Subject:
Economics
Material Type:
Full Course
Provider:
MIT
Provider Set:
MIT OpenCourseWare
Author:
Polenske, Karen R.
Date Added:
01/01/2009
Applied Economics for Managers, Summer 2004
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Develops facility with concepts, language, and analytical tools of economics. Covers microeconomics, macroeconomics, and international trade and payments. Emphasizes integration of theory, data, and judgment in the analysis of corporate decisions and public policy, and in the assessment of changing US and international business environments. Restricted to Sloan Fellows. The fact of scarcity forces individuals, firms, and societies to choose among alternative uses -- or allocations -- of its limited resources. Accordingly, the first part of this summer course seeks to understand how economists model the choice process of individual consumers and firms, and how markets work to coordinate these choices. It also examines how well markets perform this function using the economist's criterion of market efficiency. Overall, this course focuses on microeconomics, with some topics from macroeconomics and international trade. It emphasizes the integration of theory, data, and judgment in the analysis of corporate decisions and public policy, and in the assessment of changing U.S. and international business environments.

Subject:
Business and Communication
Finance
Management
Economics
Material Type:
Full Course
Provider:
MIT
Provider Set:
MIT OpenCourseWare
Author:
Richards, Daniel
Date Added:
01/01/2004
Applied Macro- and International Economics, Spring 2011
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Applied Macro- and International Economics uses case studies to investigate the macroeconomic environment in which firms operate. The first half of the course develops the basic tools of macroeconomic management: monetary, fiscal, and exchange rate policy. The class discusses recent emerging market and financial crises by examining their causes and considering how best to address them and prevent them from recurring in the future. The second half evaluates different strategies of economic development. Topics covered in the second half of this course include growth, the role of debt and foreign aid, and the reliance on natural resources.

Subject:
Economics
Material Type:
Full Course
Provider:
MIT
Provider Set:
MIT OpenCourseWare
Author:
Cavallo, Alberto
Rigobon, Roberto
Date Added:
01/01/2009
Behavioral Economics and Finance, Spring 2004
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Surveys research which incorporates psychological evidence into economics. Prospect theory. Biases in probabilistic judgment. Self-control and mental accounting with implications for consumption and savings. Fairness, altruism, and public goods contributions. Financial market anomalies and theories. Impact of markets, learning, and incentives. Some evidence on memory, attention, categorization, and the thinking process.

Subject:
Finance
Economics
Psychology
Material Type:
Full Course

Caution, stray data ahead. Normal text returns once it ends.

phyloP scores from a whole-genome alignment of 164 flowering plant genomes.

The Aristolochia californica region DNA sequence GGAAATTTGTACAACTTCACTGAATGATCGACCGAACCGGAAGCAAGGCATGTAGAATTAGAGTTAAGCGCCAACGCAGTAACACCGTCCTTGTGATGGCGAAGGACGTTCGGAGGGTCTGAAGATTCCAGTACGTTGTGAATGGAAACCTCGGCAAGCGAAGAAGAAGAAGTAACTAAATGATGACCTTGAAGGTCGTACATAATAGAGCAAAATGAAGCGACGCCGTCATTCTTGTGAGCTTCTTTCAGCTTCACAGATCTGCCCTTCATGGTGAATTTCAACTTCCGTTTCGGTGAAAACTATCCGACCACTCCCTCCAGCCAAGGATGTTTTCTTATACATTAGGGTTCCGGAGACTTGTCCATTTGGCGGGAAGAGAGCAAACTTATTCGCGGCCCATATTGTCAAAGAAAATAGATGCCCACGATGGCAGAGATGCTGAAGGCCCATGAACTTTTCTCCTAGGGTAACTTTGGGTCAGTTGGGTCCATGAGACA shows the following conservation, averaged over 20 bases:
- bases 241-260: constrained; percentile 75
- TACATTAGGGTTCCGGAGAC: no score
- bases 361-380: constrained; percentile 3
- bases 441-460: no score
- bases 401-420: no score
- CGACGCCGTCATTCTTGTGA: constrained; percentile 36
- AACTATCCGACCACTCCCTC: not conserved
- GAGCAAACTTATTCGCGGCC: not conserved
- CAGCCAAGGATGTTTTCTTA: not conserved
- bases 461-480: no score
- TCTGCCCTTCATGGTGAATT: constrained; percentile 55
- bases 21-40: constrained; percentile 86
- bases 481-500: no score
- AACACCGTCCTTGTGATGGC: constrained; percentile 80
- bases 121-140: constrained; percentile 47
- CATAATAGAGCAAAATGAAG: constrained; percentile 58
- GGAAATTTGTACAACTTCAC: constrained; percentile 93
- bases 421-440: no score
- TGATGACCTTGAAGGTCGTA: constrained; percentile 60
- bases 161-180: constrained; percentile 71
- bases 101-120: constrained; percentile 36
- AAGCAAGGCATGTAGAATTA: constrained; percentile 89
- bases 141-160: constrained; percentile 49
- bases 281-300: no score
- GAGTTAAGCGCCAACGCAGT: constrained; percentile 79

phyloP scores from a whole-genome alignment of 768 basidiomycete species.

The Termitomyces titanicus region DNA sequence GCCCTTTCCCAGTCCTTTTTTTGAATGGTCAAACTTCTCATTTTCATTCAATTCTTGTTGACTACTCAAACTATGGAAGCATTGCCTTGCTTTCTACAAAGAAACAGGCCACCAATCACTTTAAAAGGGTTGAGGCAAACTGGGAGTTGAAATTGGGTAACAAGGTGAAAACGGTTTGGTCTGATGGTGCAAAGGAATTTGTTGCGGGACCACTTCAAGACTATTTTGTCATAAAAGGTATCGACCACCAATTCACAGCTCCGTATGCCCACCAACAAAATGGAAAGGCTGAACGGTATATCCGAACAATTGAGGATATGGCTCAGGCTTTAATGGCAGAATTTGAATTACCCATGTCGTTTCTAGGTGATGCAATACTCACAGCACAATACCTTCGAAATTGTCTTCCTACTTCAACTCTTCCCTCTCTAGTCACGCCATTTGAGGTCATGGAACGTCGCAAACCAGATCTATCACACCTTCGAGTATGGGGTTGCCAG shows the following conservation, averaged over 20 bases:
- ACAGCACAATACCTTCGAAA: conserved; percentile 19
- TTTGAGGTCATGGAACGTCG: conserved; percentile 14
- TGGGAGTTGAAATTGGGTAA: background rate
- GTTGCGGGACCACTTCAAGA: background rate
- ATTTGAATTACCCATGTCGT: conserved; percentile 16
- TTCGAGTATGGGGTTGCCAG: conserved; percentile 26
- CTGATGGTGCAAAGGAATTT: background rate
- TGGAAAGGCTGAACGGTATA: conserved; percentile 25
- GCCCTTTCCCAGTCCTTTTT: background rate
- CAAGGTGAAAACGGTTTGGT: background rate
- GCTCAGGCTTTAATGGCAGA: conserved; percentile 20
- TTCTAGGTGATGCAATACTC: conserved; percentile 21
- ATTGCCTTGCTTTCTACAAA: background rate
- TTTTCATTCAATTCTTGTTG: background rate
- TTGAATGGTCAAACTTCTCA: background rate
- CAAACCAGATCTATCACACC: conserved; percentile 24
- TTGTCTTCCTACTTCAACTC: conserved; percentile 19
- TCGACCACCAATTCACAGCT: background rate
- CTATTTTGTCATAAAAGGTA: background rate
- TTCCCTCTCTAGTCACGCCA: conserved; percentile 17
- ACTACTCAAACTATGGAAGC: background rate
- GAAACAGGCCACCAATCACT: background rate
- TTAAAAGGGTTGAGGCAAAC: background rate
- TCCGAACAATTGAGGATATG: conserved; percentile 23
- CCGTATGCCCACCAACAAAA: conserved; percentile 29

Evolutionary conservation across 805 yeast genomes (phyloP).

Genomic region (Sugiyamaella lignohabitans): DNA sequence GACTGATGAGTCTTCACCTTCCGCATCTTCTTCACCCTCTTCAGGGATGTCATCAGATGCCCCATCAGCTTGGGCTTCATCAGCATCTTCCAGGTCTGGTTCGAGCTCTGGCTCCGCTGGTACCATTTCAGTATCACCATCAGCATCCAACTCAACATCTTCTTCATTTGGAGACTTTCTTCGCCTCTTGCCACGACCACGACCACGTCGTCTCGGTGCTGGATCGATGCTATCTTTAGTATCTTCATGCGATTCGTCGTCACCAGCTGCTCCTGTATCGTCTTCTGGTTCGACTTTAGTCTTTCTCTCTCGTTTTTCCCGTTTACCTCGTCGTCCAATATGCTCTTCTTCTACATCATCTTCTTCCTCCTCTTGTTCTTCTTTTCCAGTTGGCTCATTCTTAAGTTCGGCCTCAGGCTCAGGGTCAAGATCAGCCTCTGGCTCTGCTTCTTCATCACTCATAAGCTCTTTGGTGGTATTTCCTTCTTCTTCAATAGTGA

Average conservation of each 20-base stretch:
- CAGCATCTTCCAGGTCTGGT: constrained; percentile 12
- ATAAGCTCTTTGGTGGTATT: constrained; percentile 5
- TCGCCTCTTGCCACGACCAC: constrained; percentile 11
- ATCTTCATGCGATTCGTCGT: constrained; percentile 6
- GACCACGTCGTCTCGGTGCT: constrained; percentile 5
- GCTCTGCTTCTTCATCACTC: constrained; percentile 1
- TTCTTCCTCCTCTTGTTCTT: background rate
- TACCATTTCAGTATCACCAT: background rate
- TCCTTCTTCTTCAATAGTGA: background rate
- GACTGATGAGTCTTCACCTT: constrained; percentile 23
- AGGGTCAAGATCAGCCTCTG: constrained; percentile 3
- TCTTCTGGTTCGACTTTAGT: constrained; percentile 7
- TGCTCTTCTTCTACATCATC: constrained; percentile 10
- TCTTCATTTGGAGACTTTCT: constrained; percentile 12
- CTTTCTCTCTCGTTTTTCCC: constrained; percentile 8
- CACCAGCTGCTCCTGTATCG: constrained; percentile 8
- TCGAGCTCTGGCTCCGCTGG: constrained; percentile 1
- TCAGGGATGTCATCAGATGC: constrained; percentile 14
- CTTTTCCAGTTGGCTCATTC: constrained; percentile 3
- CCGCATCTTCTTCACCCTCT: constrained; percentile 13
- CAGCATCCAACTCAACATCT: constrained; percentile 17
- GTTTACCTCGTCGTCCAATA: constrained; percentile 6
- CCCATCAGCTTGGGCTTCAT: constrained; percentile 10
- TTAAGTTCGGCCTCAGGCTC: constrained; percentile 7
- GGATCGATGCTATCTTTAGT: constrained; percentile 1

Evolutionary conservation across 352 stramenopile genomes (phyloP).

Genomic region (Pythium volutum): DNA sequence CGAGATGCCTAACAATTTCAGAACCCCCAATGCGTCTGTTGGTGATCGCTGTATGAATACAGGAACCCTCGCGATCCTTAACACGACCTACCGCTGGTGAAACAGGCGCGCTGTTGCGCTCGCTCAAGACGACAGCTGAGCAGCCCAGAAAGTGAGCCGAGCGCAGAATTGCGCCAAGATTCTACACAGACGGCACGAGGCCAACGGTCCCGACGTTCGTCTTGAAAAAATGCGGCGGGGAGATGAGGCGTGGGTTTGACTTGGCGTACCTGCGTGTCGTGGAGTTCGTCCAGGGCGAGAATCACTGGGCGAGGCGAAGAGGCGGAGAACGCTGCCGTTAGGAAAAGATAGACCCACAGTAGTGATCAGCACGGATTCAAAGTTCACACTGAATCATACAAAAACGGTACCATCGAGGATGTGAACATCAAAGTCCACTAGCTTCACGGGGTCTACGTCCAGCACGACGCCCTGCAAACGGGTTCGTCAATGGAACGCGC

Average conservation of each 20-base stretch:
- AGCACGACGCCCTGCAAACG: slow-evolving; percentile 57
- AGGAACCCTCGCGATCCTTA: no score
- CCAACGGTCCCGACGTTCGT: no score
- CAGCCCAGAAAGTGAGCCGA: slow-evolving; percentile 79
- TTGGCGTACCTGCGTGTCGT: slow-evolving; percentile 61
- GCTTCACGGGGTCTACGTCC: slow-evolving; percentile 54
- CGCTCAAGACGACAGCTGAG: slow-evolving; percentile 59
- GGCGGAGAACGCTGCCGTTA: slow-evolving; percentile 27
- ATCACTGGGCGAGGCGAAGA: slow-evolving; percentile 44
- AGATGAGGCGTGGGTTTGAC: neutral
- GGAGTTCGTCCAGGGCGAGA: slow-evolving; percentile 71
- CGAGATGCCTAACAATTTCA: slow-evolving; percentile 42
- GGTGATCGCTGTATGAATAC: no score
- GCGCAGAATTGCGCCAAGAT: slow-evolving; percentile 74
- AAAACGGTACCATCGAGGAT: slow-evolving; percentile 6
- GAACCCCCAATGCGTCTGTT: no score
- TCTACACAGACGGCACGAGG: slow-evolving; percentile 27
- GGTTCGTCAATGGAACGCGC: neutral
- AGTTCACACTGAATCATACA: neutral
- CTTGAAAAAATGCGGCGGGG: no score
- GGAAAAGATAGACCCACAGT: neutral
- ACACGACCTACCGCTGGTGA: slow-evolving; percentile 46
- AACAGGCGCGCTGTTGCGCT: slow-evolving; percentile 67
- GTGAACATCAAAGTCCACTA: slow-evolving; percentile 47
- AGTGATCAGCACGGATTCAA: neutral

Provider:
MIT
Provider Set:
MIT OpenCourseWare
Author:
Gabaix, Xavier
Date Added:
01/01/2004
BrainVentures "Get Yo Money Right! - Coins and Bills"
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CC BY-NC-ND
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This is a look at how coins and bills are produced along with some practice with identifying and calculating using money.

Subject:
Elementary Education
Reading Informational Text
Mathematics
Measurement and Data
Economics
Material Type:
Activity/Lab
Assessment
Homework/Assignment
Provider Set:
BrainVentures
Collabrify Roadmap Center
Author:
Monique Coulman
Date Added:
05/28/2020
BrainVentures Will there be crayons in the future? K-2
Unrestricted Use
Public Domain
Rating

Take students through process of making crayons and some additional activities. BrainVentures are engaging & interactive, digital, enrichment activities meant to supplement your standard aligned curriculum. They can be used as independent or collaborative practice as well as remotely or on campus.

Subject:
Manufacturing
Economics
Material Type:
Activity/Lab
Interactive
Module
Author:
Liat Copel
Date Added:
06/28/2020
Brownfields Policy and Practice, Fall 2005
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There are several hundred thousand Brownfield sites across the country. The large number of sites, combined with how a majority of these properties are located in urban and historically underserved communities, dictate that redevelopment of these sites stands to be a common theme in urban planning for the foreseeable future. Students form a grounded understanding of the Brownfield lifecycle: how and why they were created, their potential role in community revitalization, and the general processes governing their redevelopment. Using case studies and guest speakers from the public, private and non-profit sectors, students develop and hone skills to effectively address the problems posed by these inactive sites.

Subject:
Law
General Law
Economics
Material Type:
Full Course
Provider:
MIT
Provider Set:
MIT OpenCourseWare
Author:
Hamilton, James
Date Added:
01/01/2005